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Elimination of interference from water in KBr disk FT-IR spectra of solid biomaterials by chemometrics solved with kinetic modeling

Gordon, Sherald H., Harry-Okuru, Rogers E., Mohamed, Abdellatif A.
Talanta 2017
Fourier transform infrared spectroscopy, absorbance, absorption, algorithms, biocompatible materials, chemometrics, equations, kinetics, models, polysaccharides, potassium bromide, proteins, quantitative analysis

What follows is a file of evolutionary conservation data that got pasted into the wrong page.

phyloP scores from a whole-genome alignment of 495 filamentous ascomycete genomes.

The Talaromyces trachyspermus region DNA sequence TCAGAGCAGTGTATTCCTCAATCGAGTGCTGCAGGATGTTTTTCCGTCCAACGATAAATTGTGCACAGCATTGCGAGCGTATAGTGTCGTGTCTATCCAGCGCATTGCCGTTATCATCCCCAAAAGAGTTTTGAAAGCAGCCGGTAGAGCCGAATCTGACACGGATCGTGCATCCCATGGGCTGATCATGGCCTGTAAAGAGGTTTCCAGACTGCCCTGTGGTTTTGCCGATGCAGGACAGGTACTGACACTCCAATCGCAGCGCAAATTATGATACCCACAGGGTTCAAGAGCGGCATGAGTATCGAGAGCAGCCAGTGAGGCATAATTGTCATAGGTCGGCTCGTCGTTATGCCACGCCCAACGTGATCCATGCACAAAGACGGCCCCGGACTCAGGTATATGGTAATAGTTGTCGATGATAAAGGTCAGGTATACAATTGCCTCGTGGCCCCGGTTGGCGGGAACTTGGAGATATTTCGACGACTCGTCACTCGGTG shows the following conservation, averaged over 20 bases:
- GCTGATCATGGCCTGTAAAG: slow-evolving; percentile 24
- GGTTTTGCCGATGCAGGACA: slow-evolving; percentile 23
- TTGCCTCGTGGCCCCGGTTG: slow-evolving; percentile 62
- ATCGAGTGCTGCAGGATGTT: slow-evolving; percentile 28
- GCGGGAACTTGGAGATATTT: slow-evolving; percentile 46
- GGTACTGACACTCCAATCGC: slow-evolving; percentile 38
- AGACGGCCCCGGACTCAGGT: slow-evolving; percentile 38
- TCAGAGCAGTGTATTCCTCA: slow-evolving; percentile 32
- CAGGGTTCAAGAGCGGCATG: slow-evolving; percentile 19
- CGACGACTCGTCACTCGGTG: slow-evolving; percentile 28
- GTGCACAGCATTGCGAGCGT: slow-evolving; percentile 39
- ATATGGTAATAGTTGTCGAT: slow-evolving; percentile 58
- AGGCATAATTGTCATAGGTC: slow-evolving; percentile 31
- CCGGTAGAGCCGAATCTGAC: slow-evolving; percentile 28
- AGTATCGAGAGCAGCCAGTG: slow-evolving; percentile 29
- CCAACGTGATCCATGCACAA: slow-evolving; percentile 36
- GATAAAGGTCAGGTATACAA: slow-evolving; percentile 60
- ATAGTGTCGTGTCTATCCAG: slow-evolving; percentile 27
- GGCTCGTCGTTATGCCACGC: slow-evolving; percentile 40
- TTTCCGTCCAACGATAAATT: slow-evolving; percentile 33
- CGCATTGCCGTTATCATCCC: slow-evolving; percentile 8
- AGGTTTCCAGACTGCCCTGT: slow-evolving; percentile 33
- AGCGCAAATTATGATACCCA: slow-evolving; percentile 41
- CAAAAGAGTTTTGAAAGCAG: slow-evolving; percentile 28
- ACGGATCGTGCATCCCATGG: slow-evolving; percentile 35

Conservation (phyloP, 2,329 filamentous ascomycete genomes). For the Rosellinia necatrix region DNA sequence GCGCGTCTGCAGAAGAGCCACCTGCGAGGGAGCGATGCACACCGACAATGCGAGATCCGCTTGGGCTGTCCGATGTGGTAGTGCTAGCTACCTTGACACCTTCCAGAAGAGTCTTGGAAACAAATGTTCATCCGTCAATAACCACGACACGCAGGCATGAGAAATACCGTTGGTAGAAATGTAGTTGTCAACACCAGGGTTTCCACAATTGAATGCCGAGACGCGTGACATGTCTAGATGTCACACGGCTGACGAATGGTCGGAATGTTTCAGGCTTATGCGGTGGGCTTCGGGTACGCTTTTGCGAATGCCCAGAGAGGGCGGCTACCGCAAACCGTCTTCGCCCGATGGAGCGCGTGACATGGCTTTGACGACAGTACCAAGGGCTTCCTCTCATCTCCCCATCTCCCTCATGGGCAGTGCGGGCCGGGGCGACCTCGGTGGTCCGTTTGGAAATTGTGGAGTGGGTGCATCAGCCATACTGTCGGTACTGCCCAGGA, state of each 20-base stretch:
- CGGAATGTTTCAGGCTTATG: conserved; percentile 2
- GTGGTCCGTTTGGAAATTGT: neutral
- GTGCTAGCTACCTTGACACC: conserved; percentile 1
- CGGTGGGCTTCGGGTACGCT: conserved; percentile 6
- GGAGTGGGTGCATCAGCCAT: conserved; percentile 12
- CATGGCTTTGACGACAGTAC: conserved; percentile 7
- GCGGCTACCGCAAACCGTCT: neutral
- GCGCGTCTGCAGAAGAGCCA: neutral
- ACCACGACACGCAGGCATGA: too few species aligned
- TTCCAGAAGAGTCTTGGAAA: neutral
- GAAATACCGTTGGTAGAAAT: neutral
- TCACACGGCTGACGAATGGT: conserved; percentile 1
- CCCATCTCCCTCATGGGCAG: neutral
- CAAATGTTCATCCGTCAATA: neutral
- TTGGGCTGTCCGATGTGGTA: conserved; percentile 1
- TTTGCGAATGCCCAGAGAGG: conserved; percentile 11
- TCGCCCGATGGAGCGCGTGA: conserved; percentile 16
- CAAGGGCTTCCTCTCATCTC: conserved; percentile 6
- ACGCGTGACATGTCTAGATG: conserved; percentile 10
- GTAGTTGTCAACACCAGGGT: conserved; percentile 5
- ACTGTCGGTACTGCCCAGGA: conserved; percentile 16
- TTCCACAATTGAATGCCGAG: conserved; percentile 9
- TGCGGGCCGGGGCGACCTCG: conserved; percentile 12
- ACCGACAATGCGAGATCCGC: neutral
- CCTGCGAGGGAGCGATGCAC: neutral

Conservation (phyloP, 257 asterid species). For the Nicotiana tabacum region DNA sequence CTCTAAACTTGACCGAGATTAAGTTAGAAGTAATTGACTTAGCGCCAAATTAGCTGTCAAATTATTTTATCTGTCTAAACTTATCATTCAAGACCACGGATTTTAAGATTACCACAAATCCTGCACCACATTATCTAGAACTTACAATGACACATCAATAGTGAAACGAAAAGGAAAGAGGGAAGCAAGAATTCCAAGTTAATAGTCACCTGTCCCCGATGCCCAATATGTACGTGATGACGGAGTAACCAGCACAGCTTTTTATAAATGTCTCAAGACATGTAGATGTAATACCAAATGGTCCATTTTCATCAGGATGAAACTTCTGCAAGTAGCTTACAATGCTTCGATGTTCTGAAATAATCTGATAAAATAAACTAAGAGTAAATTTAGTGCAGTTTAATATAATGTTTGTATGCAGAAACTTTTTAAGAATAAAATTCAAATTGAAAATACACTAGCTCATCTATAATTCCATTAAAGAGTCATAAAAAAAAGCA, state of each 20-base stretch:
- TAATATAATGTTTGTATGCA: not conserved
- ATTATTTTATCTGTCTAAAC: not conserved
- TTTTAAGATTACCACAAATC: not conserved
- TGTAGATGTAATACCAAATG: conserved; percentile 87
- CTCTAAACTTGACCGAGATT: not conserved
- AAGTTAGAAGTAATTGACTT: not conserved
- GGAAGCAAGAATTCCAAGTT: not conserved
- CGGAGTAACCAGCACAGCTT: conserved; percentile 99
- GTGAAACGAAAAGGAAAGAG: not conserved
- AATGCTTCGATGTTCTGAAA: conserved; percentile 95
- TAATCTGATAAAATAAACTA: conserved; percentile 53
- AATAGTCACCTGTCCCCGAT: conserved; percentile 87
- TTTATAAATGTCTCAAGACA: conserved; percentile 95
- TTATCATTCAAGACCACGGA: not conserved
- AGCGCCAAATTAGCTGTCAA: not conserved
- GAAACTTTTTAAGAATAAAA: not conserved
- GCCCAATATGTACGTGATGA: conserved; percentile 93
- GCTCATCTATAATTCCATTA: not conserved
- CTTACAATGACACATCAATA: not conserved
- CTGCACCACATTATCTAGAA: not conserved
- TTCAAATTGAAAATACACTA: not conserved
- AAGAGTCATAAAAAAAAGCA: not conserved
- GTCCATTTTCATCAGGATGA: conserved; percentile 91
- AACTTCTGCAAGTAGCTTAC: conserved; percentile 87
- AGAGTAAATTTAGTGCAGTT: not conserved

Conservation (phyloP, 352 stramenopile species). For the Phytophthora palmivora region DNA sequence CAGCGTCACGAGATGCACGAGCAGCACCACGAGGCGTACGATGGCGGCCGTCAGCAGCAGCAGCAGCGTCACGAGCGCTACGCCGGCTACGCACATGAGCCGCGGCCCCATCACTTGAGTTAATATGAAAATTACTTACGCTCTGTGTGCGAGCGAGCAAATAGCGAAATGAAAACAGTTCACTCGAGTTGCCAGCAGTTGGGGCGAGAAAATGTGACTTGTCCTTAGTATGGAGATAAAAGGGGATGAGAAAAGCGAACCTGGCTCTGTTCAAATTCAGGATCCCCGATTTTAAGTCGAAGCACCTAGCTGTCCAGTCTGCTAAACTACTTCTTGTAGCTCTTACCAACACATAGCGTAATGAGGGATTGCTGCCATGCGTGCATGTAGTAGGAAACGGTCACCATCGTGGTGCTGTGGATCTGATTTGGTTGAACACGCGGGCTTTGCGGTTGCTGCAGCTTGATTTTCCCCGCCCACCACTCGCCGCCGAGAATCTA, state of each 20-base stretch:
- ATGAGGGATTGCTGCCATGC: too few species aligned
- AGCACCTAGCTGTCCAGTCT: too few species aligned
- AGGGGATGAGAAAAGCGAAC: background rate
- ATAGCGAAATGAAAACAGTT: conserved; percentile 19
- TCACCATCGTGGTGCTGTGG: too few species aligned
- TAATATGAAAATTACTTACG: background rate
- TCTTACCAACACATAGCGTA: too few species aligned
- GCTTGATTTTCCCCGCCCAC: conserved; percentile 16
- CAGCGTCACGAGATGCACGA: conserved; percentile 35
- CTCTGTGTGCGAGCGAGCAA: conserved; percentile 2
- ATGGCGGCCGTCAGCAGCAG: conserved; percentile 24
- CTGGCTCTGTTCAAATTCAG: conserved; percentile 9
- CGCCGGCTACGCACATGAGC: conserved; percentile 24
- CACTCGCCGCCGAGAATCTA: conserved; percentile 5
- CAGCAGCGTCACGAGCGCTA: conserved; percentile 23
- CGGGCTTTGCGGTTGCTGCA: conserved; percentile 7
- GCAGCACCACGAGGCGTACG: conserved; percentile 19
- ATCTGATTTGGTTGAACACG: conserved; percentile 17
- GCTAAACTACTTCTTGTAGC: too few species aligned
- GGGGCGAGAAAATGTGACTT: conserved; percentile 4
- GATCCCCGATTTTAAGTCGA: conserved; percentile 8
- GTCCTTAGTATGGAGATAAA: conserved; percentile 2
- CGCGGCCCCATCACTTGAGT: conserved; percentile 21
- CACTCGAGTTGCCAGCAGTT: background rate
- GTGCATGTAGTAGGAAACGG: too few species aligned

Infrared analysis of proteins and polysaccharides by the well known KBr disk technique is notoriously frustrated and defeated by absorbed water interference in the important amide and hydroxyl regions of spectra. This interference has too often been overlooked or ignored even when the resulting distortion is critical or even fatal, as in quantitative analyses of protein secondary structure, because the water has been impossible to measure or eliminate. Therefore, a new chemometric method was devised that corrects spectra of materials in KBr disks by mathematically eliminating the water interference. A new concept termed the Beer-Lambert law absorbance ratio (R-matrix) model was augmented with water concentration ratios computed via an exponential decay kinetic model of the water absorption process in KBr, which rendered the otherwise indeterminate system of linear equations determinate and thus possible to solve in a formal analytic manner. Consequently, the heretofore baffling KBr water elimination problem is now solved once and for all. Using the new formal solution, efforts to eliminate water interference from KBr disks in research will be defeated no longer. Resulting spectra of protein were much more accurate than attenuated total reflection (ATR) spectra corrected using the well-accepted Advanced ATR Correction Algorithm.